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wrote Bruges instead of Phryges; because the latter mode of spelling the nominative case would have obliged them to write the oblique cases also with Greek letters, though with Latin terminations. Phryges would be a complete Greek word; Brugibus, a complete Latin word; Phrygibus, neither the one nor the other: “Vi patefecerunt Bruges, non Phryges ipsius antiqui declarant libri ; nec enim Græcam literam adhibebant (nunc autem etiam duas): et cum Phrygum et cum Phrygibus dicendum esset, absurdum erat, aut tantum barbaris casibus Græcam literam adhibere, aut recto casu solum Græce loqui." (Orator. 48.) But whether this solution be correct or not, it is impossible, unless we go beyond Gesner, and pronounce the whole passage of Quinctilian to be absolute nonsense, to avoid the conclusion, that at that time the Greeks laid the accent on the first syllable of Olvutog and of rúpavvoc: for had they called those words Ολύμπος and τυράννος, this would have agreed with the ordinary Roman accentuation, and would have left nothing to change: whereas the word “ dederunt” necessarily implies, that the critics in question did make a change, did give (that is, apply) an accent to a syllable in the Latin word, which had none in the corresponding Greek word. Apollonius, in contending that vikóvde and words of that construction are not adverbs, but that they consist of two words, a noun and the particle dè, says that this is proved by the accent : Τα μεν εκ της

τάσεως προφανή πώς γαρ τρίτη από τέλους η περισπωμένη και πως τετάρτη από τέλους η οξεία ; λέγω εν τω οίκόνδε, ούλυμπόνδε. (De Adverbio in Bekker.

Anecdot. Græc. p. 592.) This proves beyond a question, that the accent was on the first syllable of Oϋλυμπον.

Tryphon, speaking of the accent of movnpoc and μοχθηρος, argues that they ought, according to analogy, to have the accent on the last syllable, though the Attics make them barytones : Ei dè οι Αττικοί βαρυτονουσιν, ου θαυμαστόν εστι χαίρουσι γαρ τη βαρύτητι άδελφε γαρ λέγουσι, την πρώτην οξυτονούντες, ως απελθε. (Cit. in Ammon. Περί ομοίων και διαφόρων λέξεων. υoc. Πονηρόν.) Apollonius says that words having an acute or a circumflex on the penultimate, yet when com. pounded, have the accent on the antepenultimate, as κούρος, άκουρος, επίκουρος, &c. (Syntax, 1. 23. p. 60.) The same author tells us that we may know by the accent, whether a part of a sentence is to be taken to consist of two words or of one: Το γαρ Διός κόρος παροξυνόμενον μεν την γενικήν έχει ιδια νοουμένην, όμοιον όν τώ Διός υιός, προπαροξυνόμενον δε, όμοιόν εστι τώ Διόγνητος Διόσδοτος. (Syntax, iv. 1. p. 298.) And again, in pursuing the same subject witb respect to verbs, after saying that we cannot distinguish by the accent of καθηψα Or προείχον, whether they are compounded or separate words, he adds, that the fact of composition is at once ascertained in these words, in which the accent is carried back (roic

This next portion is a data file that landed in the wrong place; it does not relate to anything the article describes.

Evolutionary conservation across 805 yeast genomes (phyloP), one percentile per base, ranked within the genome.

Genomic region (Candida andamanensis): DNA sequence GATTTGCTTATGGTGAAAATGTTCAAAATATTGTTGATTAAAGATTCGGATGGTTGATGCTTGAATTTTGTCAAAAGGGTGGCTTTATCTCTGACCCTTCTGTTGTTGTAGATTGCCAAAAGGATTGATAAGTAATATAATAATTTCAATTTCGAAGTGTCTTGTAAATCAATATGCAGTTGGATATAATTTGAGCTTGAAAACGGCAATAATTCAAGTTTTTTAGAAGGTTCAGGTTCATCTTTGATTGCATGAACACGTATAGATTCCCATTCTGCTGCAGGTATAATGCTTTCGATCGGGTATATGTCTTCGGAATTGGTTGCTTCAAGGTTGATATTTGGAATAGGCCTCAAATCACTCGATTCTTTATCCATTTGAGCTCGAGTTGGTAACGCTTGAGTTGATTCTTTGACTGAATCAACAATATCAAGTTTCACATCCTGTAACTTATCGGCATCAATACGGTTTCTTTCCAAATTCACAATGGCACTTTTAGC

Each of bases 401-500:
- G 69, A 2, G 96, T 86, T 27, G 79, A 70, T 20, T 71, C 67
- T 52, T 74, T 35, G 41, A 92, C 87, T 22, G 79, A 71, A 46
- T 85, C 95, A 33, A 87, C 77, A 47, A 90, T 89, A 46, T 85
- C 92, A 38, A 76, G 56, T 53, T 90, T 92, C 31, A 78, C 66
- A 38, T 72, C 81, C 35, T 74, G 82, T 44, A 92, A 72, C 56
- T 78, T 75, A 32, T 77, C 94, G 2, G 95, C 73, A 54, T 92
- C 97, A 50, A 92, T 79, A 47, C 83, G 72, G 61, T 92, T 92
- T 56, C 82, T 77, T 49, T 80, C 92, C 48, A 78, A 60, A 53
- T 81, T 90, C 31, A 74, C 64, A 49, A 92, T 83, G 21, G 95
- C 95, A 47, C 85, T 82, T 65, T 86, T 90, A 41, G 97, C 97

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αναβιβαζομένοις). The examples he then gives are: 'Ανεβιβάσθη το κάθηται, το συνειμι, το σύμφημι, το σύνοιδα,

κάτεχ' ουρανόν Νέστωρ δ' αύτις έφιζε

ένεσαν στoνόεντες οϊστοί